Headshot of Erika Karasiewicz ’00. She is wearing a floral blouse and is standing in front of a rock mountain.

Erika Karasiewicz ’00

Erika Hamilton Karasiewicz ’00 grew up with parents in the military, so it wasn’t much of a leap for her to leave Capitol Hill for an embassy job in Amman, Jordan. As First Secretary, she reports directly to the acting U.S. Ambassador. She loves being on the ground, seeing the formation of foreign policy first-hand, and interacting with all kinds of different people on a daily basis.

“Because we have such a strong relationship with the government here, it enables us to do so many things within the broader Middle Eastern context,” she says.

In her current role, she has briefed four-star generals and met with Vice President Mike Pence as well as Secretary of State Mike Pompeo. Erika says she enjoys learning about and representing U.S. foreign policy and national security interests.

She likes learning about other cultures, too. Though she often travels for work, she also travels for pleasure, seeking out hikes and opportunities to wield her photography skills. She cherishes opportunities to have conversations with new people to learn about their lives and about their opinions of the United States. Erika has been to 70+ countries and every continent except Antarctica, but she hopes to add that one to the list soon.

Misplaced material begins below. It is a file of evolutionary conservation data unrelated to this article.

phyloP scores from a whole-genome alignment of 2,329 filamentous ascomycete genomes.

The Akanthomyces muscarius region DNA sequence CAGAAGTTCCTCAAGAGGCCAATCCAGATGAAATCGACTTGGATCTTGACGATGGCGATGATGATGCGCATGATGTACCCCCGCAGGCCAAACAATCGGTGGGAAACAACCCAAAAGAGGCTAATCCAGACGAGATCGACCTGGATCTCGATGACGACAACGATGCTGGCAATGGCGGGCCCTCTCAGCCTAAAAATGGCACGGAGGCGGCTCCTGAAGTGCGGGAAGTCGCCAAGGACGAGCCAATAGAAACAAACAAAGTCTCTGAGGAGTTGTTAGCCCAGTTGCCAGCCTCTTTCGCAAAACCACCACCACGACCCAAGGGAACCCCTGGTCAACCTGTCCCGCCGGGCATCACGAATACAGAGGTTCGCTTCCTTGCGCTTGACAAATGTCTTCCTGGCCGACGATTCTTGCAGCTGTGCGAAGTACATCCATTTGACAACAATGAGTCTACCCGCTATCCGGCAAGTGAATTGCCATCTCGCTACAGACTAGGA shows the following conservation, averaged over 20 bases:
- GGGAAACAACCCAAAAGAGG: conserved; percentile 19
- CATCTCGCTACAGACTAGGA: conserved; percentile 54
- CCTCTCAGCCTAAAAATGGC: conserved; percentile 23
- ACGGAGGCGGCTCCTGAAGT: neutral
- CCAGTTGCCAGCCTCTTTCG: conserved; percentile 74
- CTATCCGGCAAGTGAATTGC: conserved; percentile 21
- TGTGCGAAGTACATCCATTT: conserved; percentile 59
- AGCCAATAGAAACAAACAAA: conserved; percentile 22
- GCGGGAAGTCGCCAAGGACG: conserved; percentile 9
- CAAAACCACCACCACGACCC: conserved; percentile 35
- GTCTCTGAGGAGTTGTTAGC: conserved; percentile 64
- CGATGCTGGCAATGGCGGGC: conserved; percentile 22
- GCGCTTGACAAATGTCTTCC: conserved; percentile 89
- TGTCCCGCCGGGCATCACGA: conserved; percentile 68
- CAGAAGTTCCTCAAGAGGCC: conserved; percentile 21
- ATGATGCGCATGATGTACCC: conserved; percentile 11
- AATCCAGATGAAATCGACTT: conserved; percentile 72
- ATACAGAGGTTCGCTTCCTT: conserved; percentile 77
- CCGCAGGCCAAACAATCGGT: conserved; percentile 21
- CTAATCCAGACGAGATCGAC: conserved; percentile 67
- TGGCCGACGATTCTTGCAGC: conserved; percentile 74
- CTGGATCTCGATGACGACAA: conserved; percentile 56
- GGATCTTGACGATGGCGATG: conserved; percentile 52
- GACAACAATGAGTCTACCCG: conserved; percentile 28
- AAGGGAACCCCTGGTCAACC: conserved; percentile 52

When you look at her career path and personal interests, it’s clear the Morehead-Cain was a perfect fit for her. Through a Morehead-Cain Alumni connection, she landed a “Private Enterprise” summer internship with the White House Chief of Staff office.

“That summer solidified my interest in international relations and wanting to be in Washington,” she says. “It was my foray into government.”

Another Morehead-Cain summer—this one in the Dominican Republic—taught a valuable lesson she still uses in her work today: be flexible. Erika was working with a team building latrines for a rural community, and she felt frustrated when the raw materials for the project didn’t arrive on time.

“Halfway through, I recognized the importance of the connections I was making with the people in the community,” she says looking back. “I learned to take advantage of having a more holistic experience.”

That translates to agility in managing any kind of project.

“In government, you’ll find people who either don’t have the same expectations as you or don’t approach problems the same way, or things just don’t happen as you intended,” Erika explains. “You just have to find a work-around.”

Though every summer offered its own lessons, the key takeaway Erika says she gained from her four years as a scholar is a sense of balance.

“When you look at [the four pillars of] character, scholarship, physical vigor, leadership—whether it was in me to begin with, it might have been amplified more with the Morehead-Cain: to not be one-dimensional,” Erika says. “With the people I manage, those I coach or mentor, that’s one thing I’ve tried to pass down: Look inside yourself and be a multidimensional person. And give back when you can.”